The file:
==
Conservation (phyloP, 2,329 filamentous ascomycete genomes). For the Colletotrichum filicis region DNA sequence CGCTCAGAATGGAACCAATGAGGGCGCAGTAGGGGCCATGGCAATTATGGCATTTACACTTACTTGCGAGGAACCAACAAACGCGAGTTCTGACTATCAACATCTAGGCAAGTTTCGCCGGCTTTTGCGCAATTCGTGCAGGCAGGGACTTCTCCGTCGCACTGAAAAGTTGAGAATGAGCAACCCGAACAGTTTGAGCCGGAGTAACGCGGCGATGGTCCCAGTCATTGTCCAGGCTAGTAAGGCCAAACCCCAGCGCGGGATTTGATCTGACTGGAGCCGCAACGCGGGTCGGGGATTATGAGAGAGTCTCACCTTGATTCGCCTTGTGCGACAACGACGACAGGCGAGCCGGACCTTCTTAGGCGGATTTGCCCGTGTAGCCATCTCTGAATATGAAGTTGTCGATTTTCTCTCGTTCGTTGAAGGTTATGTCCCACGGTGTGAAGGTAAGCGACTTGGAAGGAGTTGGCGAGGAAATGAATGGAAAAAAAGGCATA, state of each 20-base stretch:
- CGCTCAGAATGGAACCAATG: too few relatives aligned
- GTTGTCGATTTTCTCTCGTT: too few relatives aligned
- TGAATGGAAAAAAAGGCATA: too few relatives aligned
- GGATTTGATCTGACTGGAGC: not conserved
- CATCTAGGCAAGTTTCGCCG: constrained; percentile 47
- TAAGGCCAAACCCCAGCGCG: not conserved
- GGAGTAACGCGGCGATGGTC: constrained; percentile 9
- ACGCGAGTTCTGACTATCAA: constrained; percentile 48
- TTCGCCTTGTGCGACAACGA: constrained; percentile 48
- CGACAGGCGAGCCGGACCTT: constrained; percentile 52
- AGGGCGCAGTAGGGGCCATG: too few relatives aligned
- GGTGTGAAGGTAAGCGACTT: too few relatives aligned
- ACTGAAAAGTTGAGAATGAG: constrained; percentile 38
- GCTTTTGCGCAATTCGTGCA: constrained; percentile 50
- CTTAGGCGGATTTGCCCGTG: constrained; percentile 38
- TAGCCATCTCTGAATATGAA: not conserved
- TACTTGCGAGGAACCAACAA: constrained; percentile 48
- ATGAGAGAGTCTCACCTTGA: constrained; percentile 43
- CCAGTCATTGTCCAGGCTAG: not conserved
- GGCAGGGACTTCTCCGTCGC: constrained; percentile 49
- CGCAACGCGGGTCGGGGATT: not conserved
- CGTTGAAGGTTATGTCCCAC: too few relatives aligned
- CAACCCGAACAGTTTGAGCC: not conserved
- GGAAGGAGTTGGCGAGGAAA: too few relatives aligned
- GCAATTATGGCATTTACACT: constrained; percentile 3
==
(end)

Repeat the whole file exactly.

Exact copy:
Conservation (phyloP, 2,329 filamentous ascomycete genomes). For the Colletotrichum filicis region DNA sequence CGCTCAGAATGGAACCAATGAGGGCGCAGTAGGGGCCATGGCAATTATGGCATTTACACTTACTTGCGAGGAACCAACAAACGCGAGTTCTGACTATCAACATCTAGGCAAGTTTCGCCGGCTTTTGCGCAATTCGTGCAGGCAGGGACTTCTCCGTCGCACTGAAAAGTTGAGAATGAGCAACCCGAACAGTTTGAGCCGGAGTAACGCGGCGATGGTCCCAGTCATTGTCCAGGCTAGTAAGGCCAAACCCCAGCGCGGGATTTGATCTGACTGGAGCCGCAACGCGGGTCGGGGATTATGAGAGAGTCTCACCTTGATTCGCCTTGTGCGACAACGACGACAGGCGAGCCGGACCTTCTTAGGCGGATTTGCCCGTGTAGCCATCTCTGAATATGAAGTTGTCGATTTTCTCTCGTTCGTTGAAGGTTATGTCCCACGGTGTGAAGGTAAGCGACTTGGAAGGAGTTGGCGAGGAAATGAATGGAAAAAAAGGCATA, state of each 20-base stretch:
- CGCTCAGAATGGAACCAATG: too few relatives aligned
- GTTGTCGATTTTCTCTCGTT: too few relatives aligned
- TGAATGGAAAAAAAGGCATA: too few relatives aligned
- GGATTTGATCTGACTGGAGC: not conserved
- CATCTAGGCAAGTTTCGCCG: constrained; percentile 47
- TAAGGCCAAACCCCAGCGCG: not conserved
- GGAGTAACGCGGCGATGGTC: constrained; percentile 9
- ACGCGAGTTCTGACTATCAA: constrained; percentile 48
- TTCGCCTTGTGCGACAACGA: constrained; percentile 48
- CGACAGGCGAGCCGGACCTT: constrained; percentile 52
- AGGGCGCAGTAGGGGCCATG: too few relatives aligned
- GGTGTGAAGGTAAGCGACTT: too few relatives aligned
- ACTGAAAAGTTGAGAATGAG: constrained; percentile 38
- GCTTTTGCGCAATTCGTGCA: constrained; percentile 50
- CTTAGGCGGATTTGCCCGTG: constrained; percentile 38
- TAGCCATCTCTGAATATGAA: not conserved
- TACTTGCGAGGAACCAACAA: constrained; percentile 48
- ATGAGAGAGTCTCACCTTGA: constrained; percentile 43
- CCAGTCATTGTCCAGGCTAG: not conserved
- GGCAGGGACTTCTCCGTCGC: constrained; percentile 49
- CGCAACGCGGGTCGGGGATT: not conserved
- CGTTGAAGGTTATGTCCCAC: too few relatives aligned
- CAACCCGAACAGTTTGAGCC: not conserved
- GGAAGGAGTTGGCGAGGAAA: too few relatives aligned
- GCAATTATGGCATTTACACT: constrained; percentile 3